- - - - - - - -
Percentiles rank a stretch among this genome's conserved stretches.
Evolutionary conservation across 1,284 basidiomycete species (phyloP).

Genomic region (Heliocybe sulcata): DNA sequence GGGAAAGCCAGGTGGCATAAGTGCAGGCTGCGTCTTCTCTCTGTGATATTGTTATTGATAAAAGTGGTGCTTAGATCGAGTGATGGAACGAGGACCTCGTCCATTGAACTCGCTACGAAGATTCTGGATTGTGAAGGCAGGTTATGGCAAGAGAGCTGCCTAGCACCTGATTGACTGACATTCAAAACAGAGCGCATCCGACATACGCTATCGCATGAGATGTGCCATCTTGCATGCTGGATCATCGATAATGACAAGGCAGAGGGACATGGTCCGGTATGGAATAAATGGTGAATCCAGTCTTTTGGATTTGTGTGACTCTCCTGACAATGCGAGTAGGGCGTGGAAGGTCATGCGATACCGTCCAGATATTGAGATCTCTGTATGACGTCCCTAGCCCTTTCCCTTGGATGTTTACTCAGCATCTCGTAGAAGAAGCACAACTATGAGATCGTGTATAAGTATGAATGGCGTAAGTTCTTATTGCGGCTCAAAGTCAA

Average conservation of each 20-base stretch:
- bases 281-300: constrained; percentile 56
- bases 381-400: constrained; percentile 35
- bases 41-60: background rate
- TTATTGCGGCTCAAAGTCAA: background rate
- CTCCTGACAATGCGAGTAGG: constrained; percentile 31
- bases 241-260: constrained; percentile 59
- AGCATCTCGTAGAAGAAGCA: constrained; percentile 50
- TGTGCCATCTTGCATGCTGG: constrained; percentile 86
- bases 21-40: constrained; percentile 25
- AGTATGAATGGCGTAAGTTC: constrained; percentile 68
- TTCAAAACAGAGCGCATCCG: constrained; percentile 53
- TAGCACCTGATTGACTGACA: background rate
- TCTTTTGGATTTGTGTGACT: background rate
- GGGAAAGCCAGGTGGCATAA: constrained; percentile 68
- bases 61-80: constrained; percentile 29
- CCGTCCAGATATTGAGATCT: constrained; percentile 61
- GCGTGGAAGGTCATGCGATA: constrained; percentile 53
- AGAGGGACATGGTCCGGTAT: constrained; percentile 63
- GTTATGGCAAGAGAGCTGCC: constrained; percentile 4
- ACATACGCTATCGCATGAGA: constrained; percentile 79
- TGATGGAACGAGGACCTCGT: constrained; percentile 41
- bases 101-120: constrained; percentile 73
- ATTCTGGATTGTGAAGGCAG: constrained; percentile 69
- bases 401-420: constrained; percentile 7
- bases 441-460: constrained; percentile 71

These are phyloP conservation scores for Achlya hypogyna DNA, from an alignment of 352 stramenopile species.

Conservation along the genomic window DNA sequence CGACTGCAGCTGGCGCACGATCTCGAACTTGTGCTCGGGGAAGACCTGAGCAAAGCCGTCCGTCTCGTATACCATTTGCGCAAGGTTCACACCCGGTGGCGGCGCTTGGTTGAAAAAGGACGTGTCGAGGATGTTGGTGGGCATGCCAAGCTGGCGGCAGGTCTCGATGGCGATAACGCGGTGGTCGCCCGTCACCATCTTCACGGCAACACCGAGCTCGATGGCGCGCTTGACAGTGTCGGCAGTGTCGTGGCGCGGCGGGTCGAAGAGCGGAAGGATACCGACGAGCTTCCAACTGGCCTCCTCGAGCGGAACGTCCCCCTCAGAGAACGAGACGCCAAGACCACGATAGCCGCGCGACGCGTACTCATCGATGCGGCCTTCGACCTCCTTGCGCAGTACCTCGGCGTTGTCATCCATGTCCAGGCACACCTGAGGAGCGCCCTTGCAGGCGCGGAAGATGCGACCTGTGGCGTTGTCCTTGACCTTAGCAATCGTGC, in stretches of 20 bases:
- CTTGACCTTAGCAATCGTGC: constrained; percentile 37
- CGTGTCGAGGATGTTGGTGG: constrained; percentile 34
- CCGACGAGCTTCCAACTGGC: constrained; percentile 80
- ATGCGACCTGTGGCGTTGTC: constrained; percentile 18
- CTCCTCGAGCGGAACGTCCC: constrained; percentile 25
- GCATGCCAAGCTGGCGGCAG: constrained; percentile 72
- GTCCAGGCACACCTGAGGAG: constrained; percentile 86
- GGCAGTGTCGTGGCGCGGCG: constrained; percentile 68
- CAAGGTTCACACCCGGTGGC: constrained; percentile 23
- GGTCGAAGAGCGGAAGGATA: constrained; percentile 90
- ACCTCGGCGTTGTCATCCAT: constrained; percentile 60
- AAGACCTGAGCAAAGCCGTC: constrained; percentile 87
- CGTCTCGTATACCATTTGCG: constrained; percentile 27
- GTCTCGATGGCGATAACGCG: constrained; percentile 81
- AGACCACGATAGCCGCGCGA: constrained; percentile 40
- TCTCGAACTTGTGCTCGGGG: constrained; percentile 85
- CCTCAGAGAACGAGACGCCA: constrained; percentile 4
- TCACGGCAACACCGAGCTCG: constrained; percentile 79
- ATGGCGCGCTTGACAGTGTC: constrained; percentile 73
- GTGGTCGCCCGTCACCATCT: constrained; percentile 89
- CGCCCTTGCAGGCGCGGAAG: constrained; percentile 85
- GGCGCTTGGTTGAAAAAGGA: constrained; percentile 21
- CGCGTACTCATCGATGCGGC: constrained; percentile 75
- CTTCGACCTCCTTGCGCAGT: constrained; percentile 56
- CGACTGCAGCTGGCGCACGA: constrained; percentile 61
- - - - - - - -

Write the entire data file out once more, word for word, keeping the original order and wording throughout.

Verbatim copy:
Percentiles rank a stretch among this genome's conserved stretches.
Evolutionary conservation across 1,284 basidiomycete species (phyloP).

Genomic region (Heliocybe sulcata): DNA sequence GGGAAAGCCAGGTGGCATAAGTGCAGGCTGCGTCTTCTCTCTGTGATATTGTTATTGATAAAAGTGGTGCTTAGATCGAGTGATGGAACGAGGACCTCGTCCATTGAACTCGCTACGAAGATTCTGGATTGTGAAGGCAGGTTATGGCAAGAGAGCTGCCTAGCACCTGATTGACTGACATTCAAAACAGAGCGCATCCGACATACGCTATCGCATGAGATGTGCCATCTTGCATGCTGGATCATCGATAATGACAAGGCAGAGGGACATGGTCCGGTATGGAATAAATGGTGAATCCAGTCTTTTGGATTTGTGTGACTCTCCTGACAATGCGAGTAGGGCGTGGAAGGTCATGCGATACCGTCCAGATATTGAGATCTCTGTATGACGTCCCTAGCCCTTTCCCTTGGATGTTTACTCAGCATCTCGTAGAAGAAGCACAACTATGAGATCGTGTATAAGTATGAATGGCGTAAGTTCTTATTGCGGCTCAAAGTCAA

Average conservation of each 20-base stretch:
- bases 281-300: constrained; percentile 56
- bases 381-400: constrained; percentile 35
- bases 41-60: background rate
- TTATTGCGGCTCAAAGTCAA: background rate
- CTCCTGACAATGCGAGTAGG: constrained; percentile 31
- bases 241-260: constrained; percentile 59
- AGCATCTCGTAGAAGAAGCA: constrained; percentile 50
- TGTGCCATCTTGCATGCTGG: constrained; percentile 86
- bases 21-40: constrained; percentile 25
- AGTATGAATGGCGTAAGTTC: constrained; percentile 68
- TTCAAAACAGAGCGCATCCG: constrained; percentile 53
- TAGCACCTGATTGACTGACA: background rate
- TCTTTTGGATTTGTGTGACT: background rate
- GGGAAAGCCAGGTGGCATAA: constrained; percentile 68
- bases 61-80: constrained; percentile 29
- CCGTCCAGATATTGAGATCT: constrained; percentile 61
- GCGTGGAAGGTCATGCGATA: constrained; percentile 53
- AGAGGGACATGGTCCGGTAT: constrained; percentile 63
- GTTATGGCAAGAGAGCTGCC: constrained; percentile 4
- ACATACGCTATCGCATGAGA: constrained; percentile 79
- TGATGGAACGAGGACCTCGT: constrained; percentile 41
- bases 101-120: constrained; percentile 73
- ATTCTGGATTGTGAAGGCAG: constrained; percentile 69
- bases 401-420: constrained; percentile 7
- bases 441-460: constrained; percentile 71

These are phyloP conservation scores for Achlya hypogyna DNA, from an alignment of 352 stramenopile species.

Conservation along the genomic window DNA sequence CGACTGCAGCTGGCGCACGATCTCGAACTTGTGCTCGGGGAAGACCTGAGCAAAGCCGTCCGTCTCGTATACCATTTGCGCAAGGTTCACACCCGGTGGCGGCGCTTGGTTGAAAAAGGACGTGTCGAGGATGTTGGTGGGCATGCCAAGCTGGCGGCAGGTCTCGATGGCGATAACGCGGTGGTCGCCCGTCACCATCTTCACGGCAACACCGAGCTCGATGGCGCGCTTGACAGTGTCGGCAGTGTCGTGGCGCGGCGGGTCGAAGAGCGGAAGGATACCGACGAGCTTCCAACTGGCCTCCTCGAGCGGAACGTCCCCCTCAGAGAACGAGACGCCAAGACCACGATAGCCGCGCGACGCGTACTCATCGATGCGGCCTTCGACCTCCTTGCGCAGTACCTCGGCGTTGTCATCCATGTCCAGGCACACCTGAGGAGCGCCCTTGCAGGCGCGGAAGATGCGACCTGTGGCGTTGTCCTTGACCTTAGCAATCGTGC, in stretches of 20 bases:
- CTTGACCTTAGCAATCGTGC: constrained; percentile 37
- CGTGTCGAGGATGTTGGTGG: constrained; percentile 34
- CCGACGAGCTTCCAACTGGC: constrained; percentile 80
- ATGCGACCTGTGGCGTTGTC: constrained; percentile 18
- CTCCTCGAGCGGAACGTCCC: constrained; percentile 25
- GCATGCCAAGCTGGCGGCAG: constrained; percentile 72
- GTCCAGGCACACCTGAGGAG: constrained; percentile 86
- GGCAGTGTCGTGGCGCGGCG: constrained; percentile 68
- CAAGGTTCACACCCGGTGGC: constrained; percentile 23
- GGTCGAAGAGCGGAAGGATA: constrained; percentile 90
- ACCTCGGCGTTGTCATCCAT: constrained; percentile 60
- AAGACCTGAGCAAAGCCGTC: constrained; percentile 87
- CGTCTCGTATACCATTTGCG: constrained; percentile 27
- GTCTCGATGGCGATAACGCG: constrained; percentile 81
- AGACCACGATAGCCGCGCGA: constrained; percentile 40
- TCTCGAACTTGTGCTCGGGG: constrained; percentile 85
- CCTCAGAGAACGAGACGCCA: constrained; percentile 4
- TCACGGCAACACCGAGCTCG: constrained; percentile 79
- ATGGCGCGCTTGACAGTGTC: constrained; percentile 73
- GTGGTCGCCCGTCACCATCT: constrained; percentile 89
- CGCCCTTGCAGGCGCGGAAG: constrained; percentile 85
- GGCGCTTGGTTGAAAAAGGA: constrained; percentile 21
- CGCGTACTCATCGATGCGGC: constrained; percentile 75
- CTTCGACCTCCTTGCGCAGT: constrained; percentile 56
- CGACTGCAGCTGGCGCACGA: constrained; percentile 61